Not a day goes by that I don’t see some sort of scam or attack. Awareness of the latest scams it key to staying safe — here are some new scams you should be aware of.
The latest in ransomware techniques is to target vulnerable printers inside networks. As noted in a recent article, the attack takes advantage of a network if port 9100 is open. While in a small network behind a router provided by your Internet Service provider, the chances are small that port 9100 will be open if you’d like to make sure you can perform the following steps.
From a computer inside your network go to the ShieldsUP website.
- Click on proceed to begin the process
- In the box, enter 9100
- Click on user specified custom port probe
The test will indicate if the port is open or closed. Chances are very good that the port will be closed. If so, you will not be at risk to this attack from external sources. However, I have seen several firms impacted by this attack because the malware entered into the network into a workstation and was able to attack vulnerable printers. In one case it was an email attachment that had been opened up to inject the malware into the network.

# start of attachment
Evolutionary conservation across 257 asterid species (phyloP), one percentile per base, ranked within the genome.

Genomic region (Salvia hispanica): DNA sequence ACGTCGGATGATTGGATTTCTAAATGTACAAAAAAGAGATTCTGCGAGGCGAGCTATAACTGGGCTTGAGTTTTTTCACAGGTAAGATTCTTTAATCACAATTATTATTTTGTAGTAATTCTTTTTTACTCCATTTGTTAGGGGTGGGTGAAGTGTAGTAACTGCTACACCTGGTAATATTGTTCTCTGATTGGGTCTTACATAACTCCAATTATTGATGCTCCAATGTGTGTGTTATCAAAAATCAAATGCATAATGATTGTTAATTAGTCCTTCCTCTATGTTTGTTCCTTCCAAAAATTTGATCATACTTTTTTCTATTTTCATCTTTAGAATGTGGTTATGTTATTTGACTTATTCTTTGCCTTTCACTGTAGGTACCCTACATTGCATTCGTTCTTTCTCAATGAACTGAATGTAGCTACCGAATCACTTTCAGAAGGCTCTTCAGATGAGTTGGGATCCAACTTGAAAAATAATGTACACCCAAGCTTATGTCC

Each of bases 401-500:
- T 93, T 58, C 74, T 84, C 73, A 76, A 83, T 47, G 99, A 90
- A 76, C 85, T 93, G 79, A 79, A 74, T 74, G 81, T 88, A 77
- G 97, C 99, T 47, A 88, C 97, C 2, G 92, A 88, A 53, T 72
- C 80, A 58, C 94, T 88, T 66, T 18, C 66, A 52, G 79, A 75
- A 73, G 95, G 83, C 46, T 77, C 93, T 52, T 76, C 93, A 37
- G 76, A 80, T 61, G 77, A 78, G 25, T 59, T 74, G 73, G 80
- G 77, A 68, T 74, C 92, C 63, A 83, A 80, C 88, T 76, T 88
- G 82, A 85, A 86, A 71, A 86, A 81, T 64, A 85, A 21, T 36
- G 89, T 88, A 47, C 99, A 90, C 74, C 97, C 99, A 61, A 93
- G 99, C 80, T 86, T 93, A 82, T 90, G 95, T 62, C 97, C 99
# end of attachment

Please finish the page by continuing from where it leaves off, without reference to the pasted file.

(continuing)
It would be wise to investigate if there is a firmware update for the printer you have. You will need to visit the manufacturer’s web site and see if they have provided updated firmware for your device. If there is no firmware update and you are still concerned about risks of printer based attacks, just be vigilant in your normal anti malware processes.
Malware Gets Personal With Emails
The other day, every single user in my network received a scam email. It appeared to be from DocuSign, a company that we use to be able to sign documents. The email was sent from firstname.lastname@example.org. That one additional letter was hard to spot. The intent of the attack was to get our email addresses and credentials.